Lycoming gas turbine, which gulps 300 liters of Jet A1 fuel per hour,
flying at 120 knots (that's about 220km/h). With an 832-litre fuel tank
under the floor of the cabin, it has an endurance of nearly three hours.
a hefty and rather old-fashioned aircraft - it is after all 37 years old
- although it's enormously powerful and surprisingly maneuverable. Hueys
aren't easy to fly and require a lot of concentration; flight engineer
Eddie De Jager explained than the tail rotor system makes the Huey
sensitive to side winds.
powerful aircraft can lift a cargo of 2.4 tons; Huey Xtreme Club has
made it available for NSRI and rescue work, and will also charter it to
lift heavy items to inaccessible places. The Huey is a lot bigger than a
Jet-Ranger; it seats 14 - five across on each of two bench seats and two
more on an outward-facing seat on either side. There's a huge sliding
door on each side - in Vietnam they always flew with the doors open and
that's the way Huey Xtreme Club does it.
is what happens: you'll be issued with a flak jacket and safety goggles
(remember you'll be traveling at about 180km/h in a vehicle with
essentially no sides!). There's a short but detailed safety briefing -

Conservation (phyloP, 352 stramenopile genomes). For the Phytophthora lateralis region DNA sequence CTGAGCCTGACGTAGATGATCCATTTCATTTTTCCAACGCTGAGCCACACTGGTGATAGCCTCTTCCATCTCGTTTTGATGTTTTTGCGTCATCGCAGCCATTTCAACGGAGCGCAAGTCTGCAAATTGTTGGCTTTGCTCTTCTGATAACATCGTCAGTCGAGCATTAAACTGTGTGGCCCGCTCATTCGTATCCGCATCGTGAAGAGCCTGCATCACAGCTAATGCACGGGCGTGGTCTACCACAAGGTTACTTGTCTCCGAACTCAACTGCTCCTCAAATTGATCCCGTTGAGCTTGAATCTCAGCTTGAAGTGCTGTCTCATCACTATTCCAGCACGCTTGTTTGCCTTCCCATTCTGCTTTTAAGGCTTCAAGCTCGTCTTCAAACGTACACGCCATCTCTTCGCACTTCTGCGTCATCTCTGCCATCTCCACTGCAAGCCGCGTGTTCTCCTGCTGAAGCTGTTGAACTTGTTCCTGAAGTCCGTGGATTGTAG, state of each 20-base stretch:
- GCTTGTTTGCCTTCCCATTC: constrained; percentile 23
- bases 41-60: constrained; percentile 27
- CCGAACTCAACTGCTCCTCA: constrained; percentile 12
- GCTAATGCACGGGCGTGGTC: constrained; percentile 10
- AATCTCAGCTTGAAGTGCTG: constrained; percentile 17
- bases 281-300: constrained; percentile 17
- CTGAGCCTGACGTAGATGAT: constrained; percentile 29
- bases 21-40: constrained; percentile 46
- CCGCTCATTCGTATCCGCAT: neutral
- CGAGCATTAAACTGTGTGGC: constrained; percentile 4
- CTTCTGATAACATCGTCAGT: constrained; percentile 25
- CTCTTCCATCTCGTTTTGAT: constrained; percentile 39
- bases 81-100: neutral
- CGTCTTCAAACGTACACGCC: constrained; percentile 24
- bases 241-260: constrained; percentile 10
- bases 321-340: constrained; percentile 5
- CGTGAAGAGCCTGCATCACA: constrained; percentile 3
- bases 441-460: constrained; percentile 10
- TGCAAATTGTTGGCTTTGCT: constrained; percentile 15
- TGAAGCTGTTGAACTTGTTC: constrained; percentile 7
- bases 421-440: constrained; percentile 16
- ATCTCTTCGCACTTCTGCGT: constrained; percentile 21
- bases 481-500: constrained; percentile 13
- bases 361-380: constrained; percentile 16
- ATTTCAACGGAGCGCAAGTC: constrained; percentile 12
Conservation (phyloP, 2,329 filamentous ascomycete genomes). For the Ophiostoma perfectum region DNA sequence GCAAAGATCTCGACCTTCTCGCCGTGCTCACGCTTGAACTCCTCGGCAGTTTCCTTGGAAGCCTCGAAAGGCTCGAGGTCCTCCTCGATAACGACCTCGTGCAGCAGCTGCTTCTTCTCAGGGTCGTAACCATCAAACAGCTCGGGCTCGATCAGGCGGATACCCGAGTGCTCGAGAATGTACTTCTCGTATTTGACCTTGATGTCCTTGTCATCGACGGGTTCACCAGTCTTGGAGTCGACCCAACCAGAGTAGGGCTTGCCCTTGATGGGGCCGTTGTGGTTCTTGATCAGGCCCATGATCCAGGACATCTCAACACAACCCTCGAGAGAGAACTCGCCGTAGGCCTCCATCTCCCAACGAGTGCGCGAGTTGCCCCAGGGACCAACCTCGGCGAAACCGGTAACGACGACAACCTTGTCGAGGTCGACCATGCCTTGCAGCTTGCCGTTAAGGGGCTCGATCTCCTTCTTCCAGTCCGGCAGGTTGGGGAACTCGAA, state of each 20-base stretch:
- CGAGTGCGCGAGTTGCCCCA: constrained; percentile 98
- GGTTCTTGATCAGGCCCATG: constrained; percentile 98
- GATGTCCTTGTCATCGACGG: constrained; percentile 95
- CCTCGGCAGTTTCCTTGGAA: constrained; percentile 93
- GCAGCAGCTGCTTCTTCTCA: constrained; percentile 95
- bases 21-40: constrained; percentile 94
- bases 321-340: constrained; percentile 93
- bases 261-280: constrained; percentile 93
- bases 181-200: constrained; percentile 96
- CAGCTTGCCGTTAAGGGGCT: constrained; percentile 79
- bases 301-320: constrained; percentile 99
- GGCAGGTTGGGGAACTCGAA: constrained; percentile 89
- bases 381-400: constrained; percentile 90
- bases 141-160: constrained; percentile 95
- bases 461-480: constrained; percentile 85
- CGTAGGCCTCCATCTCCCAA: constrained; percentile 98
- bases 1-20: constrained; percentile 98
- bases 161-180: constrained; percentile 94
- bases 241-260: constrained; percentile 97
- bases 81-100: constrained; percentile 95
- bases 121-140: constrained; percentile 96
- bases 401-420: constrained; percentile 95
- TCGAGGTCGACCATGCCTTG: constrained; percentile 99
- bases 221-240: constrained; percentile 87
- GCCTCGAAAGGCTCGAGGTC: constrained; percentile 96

and all the time you can hear the big rotors spinning up on the apron
outside. Then the adrenaline starts to pump as you run out to the shiny
olive-green aircraft and are quickly strapped in by the flight engineer.
Willy and I occupied the r/h 'gunner seats' - armed
with cameras only... The weather was not perfect. However,
it didn't matter if the cloud base was low. The pilot had
no intention of flying high anyway!
whole airframe shudders gently and suddenly the ground falls away; the
helicopter tilts forward and rapidly picks up speed, flying due north
from the Waterfront across Table Bay. For the next 20 minutes we were
skimming across the beach and following the contours of the Durbanville
hills, hugging the ground and jinking to avoid 'enemy fire' - there's
just no such thing as "flying straight and level" until you're
heading back in for the landing half an hour later. It's like a roller
coaster ride with a view - only better. This was "getting high by flying
low"! Flying only a few feet over ground at full speed with doors
wide open and the feet sticking out in the air; only a Seabee ride can beat that!
and I had the ride of our lives in the Huey! Man, if there is a
'Seabee' of the helicopters, it must be the Huey! In 1987/88 I was
a tech. assistant on the RNoAF Bell UH-1B helicopters of 719 Squadron in